Before the investigation of PEG co-immobilization on the SA-MB surfaces, we examined the effect of free PEG in the buffer solution on the stabilization of streptavidin on the magnetic bead surfaces. Free PEG stabilizes both protein structure and protein activity. For example, free PEG in the reaction medium functions as a stabilizer of penicillin acylase and Ca-ATPase.17, 18 The flexibility and hydration of PEG is thought to help stabilize the compact structures of surrounded proteins because of increasing intramolecular hydrophobic interactions.19 Figure 4 shows the changes in the capture efficiency of biotinylated ssDNA by SA-MB after three cycles of heat treatment at 75 °C in PBS, with and without a sufficient concentration (10 wt%) of methoxy-PEG-OH (5k). The capture efficiency is here defined as the percentage of the initial capture amount (before heat treatment). In this experiment, SA-MB possessing 26.4 pmol streptavidin per mg beads were used. When SA-MB were subjected to three cycles of heat treatment in PBS without PEG addition, the capture efficiency of biotinylated ssDNA was drastically reduced, reaching 29% of the initial capture amount. In the presence of 10 wt% commercial PEG, on the other hand, 41% of the capture efficiency of the surface streptavidin remained after the three cycles of heat treatment. These results indicate that the addition of free PEG to the buffer solution only slightly improves the thermal stability of the immobilized streptavidin.
We next evaluated the change in the ssDNA capture ability of PEG/SA-MB after heat treatment. Figure 5 shows the change in the capture efficiency of biotinylated ssDNA according to the number of heat-treatment cycles. In this experiment, PEG/SA-MB and SA-MB, each possessing 26.4 pmol streptavidin per mg beads, were used. To construct a PEG layer with sufficient density on the streptavidin-immobilized surface, we selected 0.2 μM as the streptavidin concentration in the preparation step to leave some remaining surface open for consecutive PEG immobilization. The capture efficiencies were again defined as the percentages of the initial values (before heat treatment). These efficiencies decreased with an increasing number of heat-treatment cycles. In the case of the SA-MB, only approximately 29% of the biotinylated ssDNA was captured (○) after the SA-MB was heated three times. In contrast, in the case of the PEG/SA-MB, approximately 62% of the biotinylated ssDNA was captured (•), even after three cycles of heat treatment. These results clearly indicate that the co-immobilization of a PEG tethered-chain layer on the magnetic bead surfaces with streptavidin resulted in a great improvement in the thermal stability of the immobilized streptavidin.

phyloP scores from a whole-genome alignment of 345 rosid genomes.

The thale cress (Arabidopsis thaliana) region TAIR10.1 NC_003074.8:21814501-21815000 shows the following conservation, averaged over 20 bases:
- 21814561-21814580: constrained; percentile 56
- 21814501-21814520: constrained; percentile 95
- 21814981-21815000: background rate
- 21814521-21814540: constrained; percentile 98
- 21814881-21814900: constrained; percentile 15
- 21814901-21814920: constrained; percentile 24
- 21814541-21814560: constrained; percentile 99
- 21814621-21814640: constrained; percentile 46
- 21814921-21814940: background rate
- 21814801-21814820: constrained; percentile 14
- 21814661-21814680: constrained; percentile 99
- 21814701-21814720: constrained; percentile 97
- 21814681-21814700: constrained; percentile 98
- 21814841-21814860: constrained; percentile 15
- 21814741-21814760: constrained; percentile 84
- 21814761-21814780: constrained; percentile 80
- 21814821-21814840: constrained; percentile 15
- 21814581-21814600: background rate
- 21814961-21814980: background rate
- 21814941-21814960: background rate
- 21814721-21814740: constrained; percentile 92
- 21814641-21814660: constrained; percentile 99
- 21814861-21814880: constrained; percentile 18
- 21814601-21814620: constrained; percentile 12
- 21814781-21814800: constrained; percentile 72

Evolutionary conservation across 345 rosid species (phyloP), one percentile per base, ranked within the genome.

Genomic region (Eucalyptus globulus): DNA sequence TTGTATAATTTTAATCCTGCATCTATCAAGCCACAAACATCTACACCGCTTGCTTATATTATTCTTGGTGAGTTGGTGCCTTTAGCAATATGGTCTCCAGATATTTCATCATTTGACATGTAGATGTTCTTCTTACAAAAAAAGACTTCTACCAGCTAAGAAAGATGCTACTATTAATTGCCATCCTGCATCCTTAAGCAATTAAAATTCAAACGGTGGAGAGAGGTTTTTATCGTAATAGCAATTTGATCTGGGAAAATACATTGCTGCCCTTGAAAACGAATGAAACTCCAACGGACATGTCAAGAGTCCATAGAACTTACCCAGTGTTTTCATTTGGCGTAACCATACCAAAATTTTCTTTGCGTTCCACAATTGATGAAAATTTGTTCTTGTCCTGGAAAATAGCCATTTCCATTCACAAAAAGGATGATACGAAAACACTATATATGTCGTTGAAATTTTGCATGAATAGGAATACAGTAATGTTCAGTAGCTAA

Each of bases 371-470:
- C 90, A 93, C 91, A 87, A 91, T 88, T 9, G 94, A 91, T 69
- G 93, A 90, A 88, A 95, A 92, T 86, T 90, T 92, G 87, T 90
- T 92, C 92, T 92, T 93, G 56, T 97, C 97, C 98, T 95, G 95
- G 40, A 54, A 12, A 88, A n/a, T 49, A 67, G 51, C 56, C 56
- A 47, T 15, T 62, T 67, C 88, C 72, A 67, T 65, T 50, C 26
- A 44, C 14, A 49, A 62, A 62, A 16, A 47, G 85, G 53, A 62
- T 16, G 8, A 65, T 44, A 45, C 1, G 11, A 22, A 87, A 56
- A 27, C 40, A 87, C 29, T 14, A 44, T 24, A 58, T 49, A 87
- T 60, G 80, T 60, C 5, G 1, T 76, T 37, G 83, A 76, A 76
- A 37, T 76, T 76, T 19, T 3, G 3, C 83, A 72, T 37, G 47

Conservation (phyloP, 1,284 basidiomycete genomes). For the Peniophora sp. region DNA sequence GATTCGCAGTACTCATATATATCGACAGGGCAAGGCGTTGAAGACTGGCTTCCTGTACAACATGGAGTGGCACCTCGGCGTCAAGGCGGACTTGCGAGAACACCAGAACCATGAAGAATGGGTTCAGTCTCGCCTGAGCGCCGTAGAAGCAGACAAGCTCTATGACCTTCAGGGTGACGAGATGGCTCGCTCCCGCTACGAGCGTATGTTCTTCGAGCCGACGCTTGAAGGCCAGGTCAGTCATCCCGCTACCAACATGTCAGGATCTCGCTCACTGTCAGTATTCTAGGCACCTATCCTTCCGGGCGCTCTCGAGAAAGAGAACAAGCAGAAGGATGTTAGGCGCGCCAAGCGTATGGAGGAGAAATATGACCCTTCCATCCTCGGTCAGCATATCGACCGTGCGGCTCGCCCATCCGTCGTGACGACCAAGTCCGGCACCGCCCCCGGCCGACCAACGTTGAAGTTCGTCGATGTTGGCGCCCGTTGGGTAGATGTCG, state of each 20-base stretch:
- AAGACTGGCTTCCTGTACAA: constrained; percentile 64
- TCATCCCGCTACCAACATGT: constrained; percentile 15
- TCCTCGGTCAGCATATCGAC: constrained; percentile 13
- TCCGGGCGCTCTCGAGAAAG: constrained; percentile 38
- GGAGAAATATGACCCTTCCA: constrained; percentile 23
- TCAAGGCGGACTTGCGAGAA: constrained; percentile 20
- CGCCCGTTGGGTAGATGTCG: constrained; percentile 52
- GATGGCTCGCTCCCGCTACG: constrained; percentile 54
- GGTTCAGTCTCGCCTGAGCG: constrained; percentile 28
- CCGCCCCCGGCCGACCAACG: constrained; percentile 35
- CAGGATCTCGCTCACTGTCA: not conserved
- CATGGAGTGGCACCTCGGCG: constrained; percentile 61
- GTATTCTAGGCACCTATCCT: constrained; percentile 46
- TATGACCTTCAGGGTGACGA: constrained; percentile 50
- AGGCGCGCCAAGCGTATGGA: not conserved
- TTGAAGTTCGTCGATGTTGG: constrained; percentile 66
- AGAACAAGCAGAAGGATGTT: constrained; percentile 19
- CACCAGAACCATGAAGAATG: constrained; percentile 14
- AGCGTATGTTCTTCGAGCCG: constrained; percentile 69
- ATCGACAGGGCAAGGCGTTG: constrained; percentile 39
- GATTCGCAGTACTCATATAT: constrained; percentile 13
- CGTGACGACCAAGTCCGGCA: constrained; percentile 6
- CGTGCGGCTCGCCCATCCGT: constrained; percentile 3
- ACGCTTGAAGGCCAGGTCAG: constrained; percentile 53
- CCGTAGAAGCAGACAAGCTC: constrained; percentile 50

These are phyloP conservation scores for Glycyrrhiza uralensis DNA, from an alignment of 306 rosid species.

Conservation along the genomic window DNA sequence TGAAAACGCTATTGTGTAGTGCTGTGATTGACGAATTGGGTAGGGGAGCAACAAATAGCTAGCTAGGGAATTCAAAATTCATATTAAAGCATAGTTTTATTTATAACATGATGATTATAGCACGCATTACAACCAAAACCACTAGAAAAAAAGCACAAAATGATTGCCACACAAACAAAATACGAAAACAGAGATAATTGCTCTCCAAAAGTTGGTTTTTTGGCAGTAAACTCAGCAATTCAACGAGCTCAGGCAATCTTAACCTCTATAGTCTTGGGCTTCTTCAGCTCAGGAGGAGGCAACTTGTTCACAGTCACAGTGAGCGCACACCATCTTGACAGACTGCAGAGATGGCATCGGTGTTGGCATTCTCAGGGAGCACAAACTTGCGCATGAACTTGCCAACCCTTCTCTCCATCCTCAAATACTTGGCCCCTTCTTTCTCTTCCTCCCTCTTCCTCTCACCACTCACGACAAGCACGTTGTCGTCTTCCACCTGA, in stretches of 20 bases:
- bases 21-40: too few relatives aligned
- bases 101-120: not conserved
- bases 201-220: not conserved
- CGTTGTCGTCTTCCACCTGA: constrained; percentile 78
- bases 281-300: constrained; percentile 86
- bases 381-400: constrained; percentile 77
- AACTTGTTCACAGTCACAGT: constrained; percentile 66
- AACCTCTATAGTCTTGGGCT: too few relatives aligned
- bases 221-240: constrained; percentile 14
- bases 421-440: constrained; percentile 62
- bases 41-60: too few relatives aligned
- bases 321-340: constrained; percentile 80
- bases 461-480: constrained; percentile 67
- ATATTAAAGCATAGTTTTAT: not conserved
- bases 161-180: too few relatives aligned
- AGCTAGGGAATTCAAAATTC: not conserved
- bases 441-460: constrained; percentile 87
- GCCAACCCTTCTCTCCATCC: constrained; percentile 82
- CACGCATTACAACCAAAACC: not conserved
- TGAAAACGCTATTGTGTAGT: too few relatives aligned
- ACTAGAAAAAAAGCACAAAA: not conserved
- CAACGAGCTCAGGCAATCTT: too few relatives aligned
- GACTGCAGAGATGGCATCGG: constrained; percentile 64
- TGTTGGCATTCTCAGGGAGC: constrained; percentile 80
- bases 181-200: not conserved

This is the first report of the use of a co-immobilized PEG layer to prevent the heat-induced inactivation of the biotin-recognition ability of SA-MB; the co-immobilized PEG tethered-chain layer is an effective treatment for improving not only enzymatic activity12 but also the molecular recognition ability of a protein under high-temperature conditions. Furthermore, this study also revealed that the protective effect against the heat-induced inactivation of SA-MB of the co-immobilization of a PEG tethered-chain layer was more effective than that of the addition of free PEG in solution, indicating the importance of the polymer/protein hybrid surface in developing high-performance biomaterials. Recently, SA-MB has been widely used as bioseparation materials in diverse applications for biopanning, biomacromolecule isolation, immunoassays and genome sequencing. In these cases, SA-MB is often used in extreme conditions, such as high temperature, low pH and high-surfactant concentration. The modified PEG/SA-MB, displaying high thermal stability, would be expected to perform effectively in these extreme conditions.
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This research was supported by a grant-in-aid for scientific research in priority areas, no. 19021007 (Life Surveyor), and a grant-in-aid for scientific research on innovative areas, no. 20106011 (Soft Interface), from the Ministry of Education, Science, Sports and Culture of Japan.
Supplementary Information accompanies the paper on Polymer Journal website
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Kubota, M., Yoshimoto, K., Yuan, X. et al. Improvement of the thermal stability of streptavidin immobilized on magnetic beads by the construction of a mixed poly(ethylene glycol) tethered-chain layer. Polym J 43, 493–496 (2011). https://doi.org/10.1038/pj.2011.5
- magnetic beads
- PEG tethered-chain layer
- poly(ethylene glycol) (PEG)
- thermal stability